In 1997, John Scalzi wrote Agent to the Stars as a “practice book” to figure out if he could write a novel. What a great debut novel it is!
An alien race called the Yherajk (you’ll have to read the book to find out how to pronounce it) starts receiving television broadcasts from Earth, shows like Bonanza, I Love Lucy, The Brady Bunch and whatever else fare was on television in the fifties and sixties. Through our television programs, they eventually puzzle together the English language and try to figure out our culture and history. Then they outfit a star ship with a crew of 2000 and set off on a journey to Earth that takes several decades.
Their purpose for the trip is to extend intergalactic friendship to the human race. They are a highly advanced civilization with a superior technology and, of course, interstellar travel. However, when they arrive here they decide they can’t just land on the White House lawn and ask: “Take me to your leader.” There is a little problem – their appearance.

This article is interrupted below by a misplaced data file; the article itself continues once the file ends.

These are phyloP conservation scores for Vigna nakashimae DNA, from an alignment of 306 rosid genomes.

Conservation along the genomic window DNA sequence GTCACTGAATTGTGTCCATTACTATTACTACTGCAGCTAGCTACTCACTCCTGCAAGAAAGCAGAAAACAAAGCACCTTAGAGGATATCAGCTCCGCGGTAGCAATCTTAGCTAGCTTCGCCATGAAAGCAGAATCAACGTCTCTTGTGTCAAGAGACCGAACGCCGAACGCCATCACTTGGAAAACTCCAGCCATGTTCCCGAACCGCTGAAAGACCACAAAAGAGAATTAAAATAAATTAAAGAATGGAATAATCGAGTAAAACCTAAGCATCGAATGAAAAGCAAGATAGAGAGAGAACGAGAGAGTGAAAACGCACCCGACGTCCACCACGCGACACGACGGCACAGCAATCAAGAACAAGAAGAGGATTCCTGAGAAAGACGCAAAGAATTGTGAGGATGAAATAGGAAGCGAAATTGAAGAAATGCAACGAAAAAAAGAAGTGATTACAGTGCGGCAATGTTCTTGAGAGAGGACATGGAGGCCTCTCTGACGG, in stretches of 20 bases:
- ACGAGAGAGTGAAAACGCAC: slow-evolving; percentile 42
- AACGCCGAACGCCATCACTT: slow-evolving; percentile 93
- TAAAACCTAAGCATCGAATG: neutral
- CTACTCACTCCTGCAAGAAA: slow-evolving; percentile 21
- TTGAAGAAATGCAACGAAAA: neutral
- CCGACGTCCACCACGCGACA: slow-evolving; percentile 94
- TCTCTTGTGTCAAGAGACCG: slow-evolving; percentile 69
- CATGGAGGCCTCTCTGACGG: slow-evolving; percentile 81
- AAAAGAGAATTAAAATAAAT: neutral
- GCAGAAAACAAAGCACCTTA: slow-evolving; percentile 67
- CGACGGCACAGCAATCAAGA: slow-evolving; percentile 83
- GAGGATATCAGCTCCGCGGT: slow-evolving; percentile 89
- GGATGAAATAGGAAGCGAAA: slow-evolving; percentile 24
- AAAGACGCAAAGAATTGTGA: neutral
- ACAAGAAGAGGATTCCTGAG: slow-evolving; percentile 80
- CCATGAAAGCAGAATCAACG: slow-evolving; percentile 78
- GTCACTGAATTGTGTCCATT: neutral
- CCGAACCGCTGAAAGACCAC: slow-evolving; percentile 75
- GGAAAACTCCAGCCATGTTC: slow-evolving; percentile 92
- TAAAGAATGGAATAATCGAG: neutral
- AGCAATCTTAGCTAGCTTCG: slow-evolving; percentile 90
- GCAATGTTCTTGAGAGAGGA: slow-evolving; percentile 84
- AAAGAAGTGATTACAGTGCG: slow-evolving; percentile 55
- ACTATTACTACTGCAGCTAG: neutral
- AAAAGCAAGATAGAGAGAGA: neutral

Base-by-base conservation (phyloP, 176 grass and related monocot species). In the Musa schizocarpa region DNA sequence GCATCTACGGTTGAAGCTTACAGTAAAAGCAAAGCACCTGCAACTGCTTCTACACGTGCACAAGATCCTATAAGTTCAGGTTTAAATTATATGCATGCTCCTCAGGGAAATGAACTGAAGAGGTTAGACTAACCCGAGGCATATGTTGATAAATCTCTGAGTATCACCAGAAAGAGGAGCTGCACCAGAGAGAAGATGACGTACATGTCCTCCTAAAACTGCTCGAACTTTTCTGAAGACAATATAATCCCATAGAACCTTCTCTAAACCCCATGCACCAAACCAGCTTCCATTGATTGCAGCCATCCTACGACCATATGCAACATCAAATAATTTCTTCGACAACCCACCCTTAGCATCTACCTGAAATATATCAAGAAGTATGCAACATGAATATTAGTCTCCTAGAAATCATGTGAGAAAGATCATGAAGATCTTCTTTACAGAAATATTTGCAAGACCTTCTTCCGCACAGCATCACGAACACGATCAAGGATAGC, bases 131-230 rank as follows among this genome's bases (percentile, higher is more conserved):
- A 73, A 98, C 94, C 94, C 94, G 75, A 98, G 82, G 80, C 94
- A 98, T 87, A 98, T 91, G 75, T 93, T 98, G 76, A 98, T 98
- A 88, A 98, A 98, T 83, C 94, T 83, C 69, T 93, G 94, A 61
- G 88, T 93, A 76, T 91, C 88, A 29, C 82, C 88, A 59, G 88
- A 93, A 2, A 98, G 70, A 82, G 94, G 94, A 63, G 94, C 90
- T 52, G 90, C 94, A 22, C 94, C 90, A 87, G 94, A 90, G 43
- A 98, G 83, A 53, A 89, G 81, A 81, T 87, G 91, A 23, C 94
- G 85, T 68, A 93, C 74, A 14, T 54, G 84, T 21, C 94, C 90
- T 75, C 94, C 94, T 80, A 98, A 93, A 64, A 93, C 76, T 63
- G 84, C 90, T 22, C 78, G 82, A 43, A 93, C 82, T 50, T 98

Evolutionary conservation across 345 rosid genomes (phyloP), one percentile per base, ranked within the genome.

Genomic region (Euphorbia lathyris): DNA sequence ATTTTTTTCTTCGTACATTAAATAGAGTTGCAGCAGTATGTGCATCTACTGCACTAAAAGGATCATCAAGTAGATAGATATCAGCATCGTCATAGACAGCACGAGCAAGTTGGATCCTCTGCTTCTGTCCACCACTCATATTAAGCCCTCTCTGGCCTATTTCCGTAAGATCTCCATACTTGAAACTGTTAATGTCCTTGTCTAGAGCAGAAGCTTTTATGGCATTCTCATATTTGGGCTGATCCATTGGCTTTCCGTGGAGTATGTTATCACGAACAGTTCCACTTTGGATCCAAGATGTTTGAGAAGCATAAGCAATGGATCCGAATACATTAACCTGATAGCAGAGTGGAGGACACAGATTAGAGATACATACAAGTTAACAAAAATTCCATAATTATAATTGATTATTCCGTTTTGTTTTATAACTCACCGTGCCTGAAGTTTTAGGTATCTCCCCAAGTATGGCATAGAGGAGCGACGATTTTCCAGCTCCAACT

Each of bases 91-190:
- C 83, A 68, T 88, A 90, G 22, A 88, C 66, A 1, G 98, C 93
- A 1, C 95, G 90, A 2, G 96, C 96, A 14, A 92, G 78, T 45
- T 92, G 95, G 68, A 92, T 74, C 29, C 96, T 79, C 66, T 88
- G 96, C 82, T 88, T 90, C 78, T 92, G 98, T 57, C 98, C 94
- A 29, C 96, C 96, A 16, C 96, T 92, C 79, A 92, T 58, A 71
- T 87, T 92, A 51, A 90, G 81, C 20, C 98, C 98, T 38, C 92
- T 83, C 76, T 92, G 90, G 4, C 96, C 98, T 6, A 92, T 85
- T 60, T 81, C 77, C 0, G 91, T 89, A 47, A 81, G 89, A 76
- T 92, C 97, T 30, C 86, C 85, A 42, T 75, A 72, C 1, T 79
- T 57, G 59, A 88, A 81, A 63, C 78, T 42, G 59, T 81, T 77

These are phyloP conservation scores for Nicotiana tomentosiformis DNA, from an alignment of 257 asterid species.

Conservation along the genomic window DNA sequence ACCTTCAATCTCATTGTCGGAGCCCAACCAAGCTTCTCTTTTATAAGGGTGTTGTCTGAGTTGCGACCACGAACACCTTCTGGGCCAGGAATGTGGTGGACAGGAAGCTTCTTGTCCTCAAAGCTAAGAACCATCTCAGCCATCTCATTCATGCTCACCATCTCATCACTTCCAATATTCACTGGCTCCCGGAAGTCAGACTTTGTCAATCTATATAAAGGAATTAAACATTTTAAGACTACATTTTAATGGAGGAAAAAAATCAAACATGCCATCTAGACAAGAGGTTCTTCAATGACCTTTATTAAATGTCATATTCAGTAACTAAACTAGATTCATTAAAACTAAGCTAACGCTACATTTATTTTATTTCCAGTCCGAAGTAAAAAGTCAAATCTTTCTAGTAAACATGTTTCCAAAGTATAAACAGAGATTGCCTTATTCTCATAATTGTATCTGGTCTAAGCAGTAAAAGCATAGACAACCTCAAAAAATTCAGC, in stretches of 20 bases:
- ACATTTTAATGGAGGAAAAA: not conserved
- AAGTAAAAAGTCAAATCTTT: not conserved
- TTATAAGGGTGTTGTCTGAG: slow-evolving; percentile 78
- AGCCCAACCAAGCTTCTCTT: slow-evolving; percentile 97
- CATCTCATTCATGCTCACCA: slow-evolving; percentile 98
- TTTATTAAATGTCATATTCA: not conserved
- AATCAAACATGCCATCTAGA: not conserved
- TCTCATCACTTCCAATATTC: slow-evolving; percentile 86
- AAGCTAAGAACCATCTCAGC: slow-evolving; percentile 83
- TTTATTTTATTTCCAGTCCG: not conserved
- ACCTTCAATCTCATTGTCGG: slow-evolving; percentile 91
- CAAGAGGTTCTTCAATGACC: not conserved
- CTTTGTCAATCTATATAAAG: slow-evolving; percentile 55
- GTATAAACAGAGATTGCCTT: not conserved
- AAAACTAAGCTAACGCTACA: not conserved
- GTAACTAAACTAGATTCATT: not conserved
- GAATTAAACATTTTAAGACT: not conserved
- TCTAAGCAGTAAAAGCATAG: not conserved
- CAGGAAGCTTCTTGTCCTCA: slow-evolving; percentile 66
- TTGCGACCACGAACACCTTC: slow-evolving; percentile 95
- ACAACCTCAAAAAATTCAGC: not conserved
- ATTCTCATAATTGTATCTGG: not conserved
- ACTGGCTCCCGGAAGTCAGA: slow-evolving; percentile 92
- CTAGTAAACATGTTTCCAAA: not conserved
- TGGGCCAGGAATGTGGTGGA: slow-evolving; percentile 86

The Yherajk individuals are gelatinous blobs that would fit approximately into a five-gallon paint bucket. They move by extending tentacles out of their bodies and pulling themselves forward by shifting their weight. They can make sounds and “speak” by creating vibrations on their surfaces. But natively they communicate with each other by odors. These odors are perceived as horrible stench by humans. Due to this image problem, they decide that rather than make a big entrance to Earth by landing a spaceship and slithering out stinking things up, they engage a Hollywood agent to prepare Earth for them first.
This agent is Tom Stein, the protagonist of Agent to the Stars, and the novel is narrated from his point of view in the first person.
John Scalzi does a wonderful job creating a story and parading colorful characters, both human and alien, in front of us. Reading this had me laughing out lout at times. I was amused and entertained. What an astonishingly good first novel.